Author Visits via Skype

We’ve been very fortunate this year.  In October we had a Skype visit with author Derek Kent who prefers to be known as Derek the ghost.  I read both of his books aloud to the class.  The first was Scary School, and the second was Scary School – Monsters on the March.  We loved them both because of the way they left us laughing out loud.  Every time I picked it up the class cheered because they knew there would be something funny in the pages ahead. The characters were imaginative and unexpected and added drama to every chapter.

Last week we had a Skype visit with author Rob Buyea.  I read both of his books aloud as well.  The first was Because of Mr. Terupt, and the second was Mr. Terupt Falls Again.  We loved these books because we made such a strong connection to the characters and their lives.  The first book is about a class of 5th graders and their very cool teacher.  The second is the same group of students, now in 6th grade, having looped with the same teacher.  These books also made us laugh out loud, but there was more.  They made us cry too.  The situations among the students was familiar, yet unpredictable.  We waiting breathlessly to see what would happen next.

Two days ago, I asked my students to brainstorm a list of things that they had learned about writing by reading these books and talking to these two authors.  Here are some of the things the students wrote down.

Derek Kent

-Always put yourself in your story – meaning, have one of your characters be part you.
-Always have a big thing happen – something that the characters will have to deal with.
-Get ideas from your own life.  Think back to some funny events or situations in your own life.
-Have your character learn some life lessons during the course of your story.
-Include some well known people as characters and change their name and characteristics just enough to allow your reader to recognize and draw a connection.
-Add things that no one is expecting.
-Add humor to lighten the mood.
-Have your main character go against the crowd now and then.
Rob Buyea

-If you base a book on your everyday life, ideas will come to you more easily.
-Always carry a writer’s notebook.  You never know when an idea will pop into your head.
-Writing ideas seem to strike at the weirdest moments.  (The idea for Because of Mr. Terupt came to Rob Buyea while he was in his mother’s garden!)
-Take your own memories and change them to fit your story and/or your characters.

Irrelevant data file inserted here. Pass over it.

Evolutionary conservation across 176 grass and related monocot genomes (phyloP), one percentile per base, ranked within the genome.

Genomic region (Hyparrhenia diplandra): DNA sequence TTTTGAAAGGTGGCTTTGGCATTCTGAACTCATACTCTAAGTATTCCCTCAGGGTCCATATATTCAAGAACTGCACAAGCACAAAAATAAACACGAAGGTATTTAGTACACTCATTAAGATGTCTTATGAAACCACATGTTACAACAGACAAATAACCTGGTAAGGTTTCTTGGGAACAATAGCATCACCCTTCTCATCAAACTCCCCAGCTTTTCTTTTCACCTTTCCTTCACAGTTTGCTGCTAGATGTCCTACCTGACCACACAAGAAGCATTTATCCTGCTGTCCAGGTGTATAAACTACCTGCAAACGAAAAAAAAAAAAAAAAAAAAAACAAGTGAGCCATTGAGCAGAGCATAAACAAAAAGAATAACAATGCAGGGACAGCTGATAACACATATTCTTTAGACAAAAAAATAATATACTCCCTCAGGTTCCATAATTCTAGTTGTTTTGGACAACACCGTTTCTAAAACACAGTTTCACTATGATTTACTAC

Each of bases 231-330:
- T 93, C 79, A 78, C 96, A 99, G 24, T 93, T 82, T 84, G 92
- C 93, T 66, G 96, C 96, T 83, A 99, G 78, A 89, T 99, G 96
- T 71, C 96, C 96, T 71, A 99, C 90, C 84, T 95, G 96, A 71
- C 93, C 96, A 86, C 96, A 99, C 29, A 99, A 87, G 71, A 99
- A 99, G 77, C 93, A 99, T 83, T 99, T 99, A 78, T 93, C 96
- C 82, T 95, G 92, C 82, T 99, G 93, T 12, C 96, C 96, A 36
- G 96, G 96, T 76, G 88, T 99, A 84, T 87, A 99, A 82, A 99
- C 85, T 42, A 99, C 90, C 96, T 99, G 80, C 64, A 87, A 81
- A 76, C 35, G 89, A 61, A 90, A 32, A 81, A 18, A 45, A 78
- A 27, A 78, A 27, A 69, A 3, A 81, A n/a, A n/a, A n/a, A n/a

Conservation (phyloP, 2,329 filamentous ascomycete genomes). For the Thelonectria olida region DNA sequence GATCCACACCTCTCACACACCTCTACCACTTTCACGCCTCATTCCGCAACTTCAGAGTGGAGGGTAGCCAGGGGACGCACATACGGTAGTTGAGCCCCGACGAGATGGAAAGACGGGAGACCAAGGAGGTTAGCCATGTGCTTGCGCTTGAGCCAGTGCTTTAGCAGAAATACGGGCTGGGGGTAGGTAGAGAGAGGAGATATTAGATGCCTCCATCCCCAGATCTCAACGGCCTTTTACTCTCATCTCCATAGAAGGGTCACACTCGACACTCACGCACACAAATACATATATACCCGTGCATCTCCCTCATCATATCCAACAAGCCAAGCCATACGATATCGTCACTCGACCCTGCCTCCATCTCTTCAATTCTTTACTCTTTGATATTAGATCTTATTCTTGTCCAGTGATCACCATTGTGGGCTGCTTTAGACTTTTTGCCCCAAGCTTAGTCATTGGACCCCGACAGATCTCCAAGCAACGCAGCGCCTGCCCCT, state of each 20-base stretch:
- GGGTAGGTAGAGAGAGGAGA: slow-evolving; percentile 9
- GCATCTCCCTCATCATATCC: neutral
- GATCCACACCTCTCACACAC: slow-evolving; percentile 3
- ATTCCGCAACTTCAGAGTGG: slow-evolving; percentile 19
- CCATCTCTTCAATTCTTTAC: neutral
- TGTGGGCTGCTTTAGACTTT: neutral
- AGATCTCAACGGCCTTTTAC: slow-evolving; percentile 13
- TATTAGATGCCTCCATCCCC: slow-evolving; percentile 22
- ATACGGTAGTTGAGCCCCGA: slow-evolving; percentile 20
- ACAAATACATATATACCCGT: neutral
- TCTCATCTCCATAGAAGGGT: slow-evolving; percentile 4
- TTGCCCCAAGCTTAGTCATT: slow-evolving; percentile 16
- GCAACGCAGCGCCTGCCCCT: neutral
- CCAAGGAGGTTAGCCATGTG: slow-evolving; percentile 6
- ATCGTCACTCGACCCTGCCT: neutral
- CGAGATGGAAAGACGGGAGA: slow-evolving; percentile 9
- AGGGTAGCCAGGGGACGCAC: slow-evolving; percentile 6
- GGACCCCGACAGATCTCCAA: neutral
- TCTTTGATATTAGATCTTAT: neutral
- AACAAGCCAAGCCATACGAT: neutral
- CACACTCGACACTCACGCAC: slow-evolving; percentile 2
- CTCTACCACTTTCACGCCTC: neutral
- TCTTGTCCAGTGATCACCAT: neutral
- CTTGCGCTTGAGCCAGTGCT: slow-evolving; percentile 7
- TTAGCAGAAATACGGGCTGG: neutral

-Make the reader wonder what will happen next.
-Jot down ideas.  You may not use them for years, but it gives you a collection to draw from.
-If you don’t like the situation/character/story, your reader won’t either.  Sometimes you want your reader to dislike a character, but make sure you think about whether you want your reader to change their opinion by the story’s end.
-Base your characters and events on real life people and events in your life.


I’m very pleased to see that the combination of reading the books and actually talking to/asking questions of these authors has left the students with great advice and tips to apply in their own writing.

We love Rob Buyea’s first novel!

Today we finished Rob Buyea’s first novel.  It’s called Because of Mr. Terupt, and it’s about a classroom of fifth graders and their awesome teacher.  The book is sectioned off into months so it is easy to imagine where the students are in the school year.  The students love Mr. Terupt’s teaching style, but it ends up being questioned when the big event of the story happens. 

We loved the fact that we didn’t see it coming (the big event).  We knew something was coming because the characters kept alluding to it, but we didn’t know what it would be.  Mr. Buyea does a beautiful job with foreshadowing and creating believable and recognizable characters.  And much like in real life classrooms, as we read we found out that everyone has a story.

It was a book so beautifully written that towards the end we cried about a character that we only knew for one page.  The story really focused on the emotions that people feel when they are in relationships with other people and how those emotions change as the relationship changes.

Without giving too much away, here are some student responses to the book.

“I loved Because of Mr. Terupt because it had moments when I felt like I was really there.  When someone got hurt, I felt all weird, like I was part of it.”

“I really liked the book.  It is for sure my second favorite book!”         
– Kolby

“I liked the author because he used foreshadowing and hooked me in.  My heart was either beating fast, or I was laughing hard.”            
– Austin

“I loved this book because it really touched my heart.  The author really made the student’s lives …. real.  I also hated this book because it hurt me sooooooooo bad.  It actually made me cry.”          

“I felt really sorry for Jeffrey.  I can’t imagine living in his house.  I think that Jeffrey did the right thing by telling his parents he loved them.”         
– Allison

“My favorite character is Mr. Terupt because he changed everything for all the kids he had in his class.  He helped everyone in that class.  He helped Jeffrey talk to his parents, Lexi bring out her nice, and Danielle become more self confident.  Mr. Terupt is really awesome.”         
– Maia

“I felt bad for Anna because she doesn’t have a dad, and her mom is hated by Danielle’s mom and grandma.”         

“I loved this book because there were emotional parts, but there were many jubilant parts, too.”         
– Tyler

“My favorite character is Anna because she is always calm and quiet.”                  

“My favorite person in the book is Mr. Terupt because he is awesome, and he’s very kind.”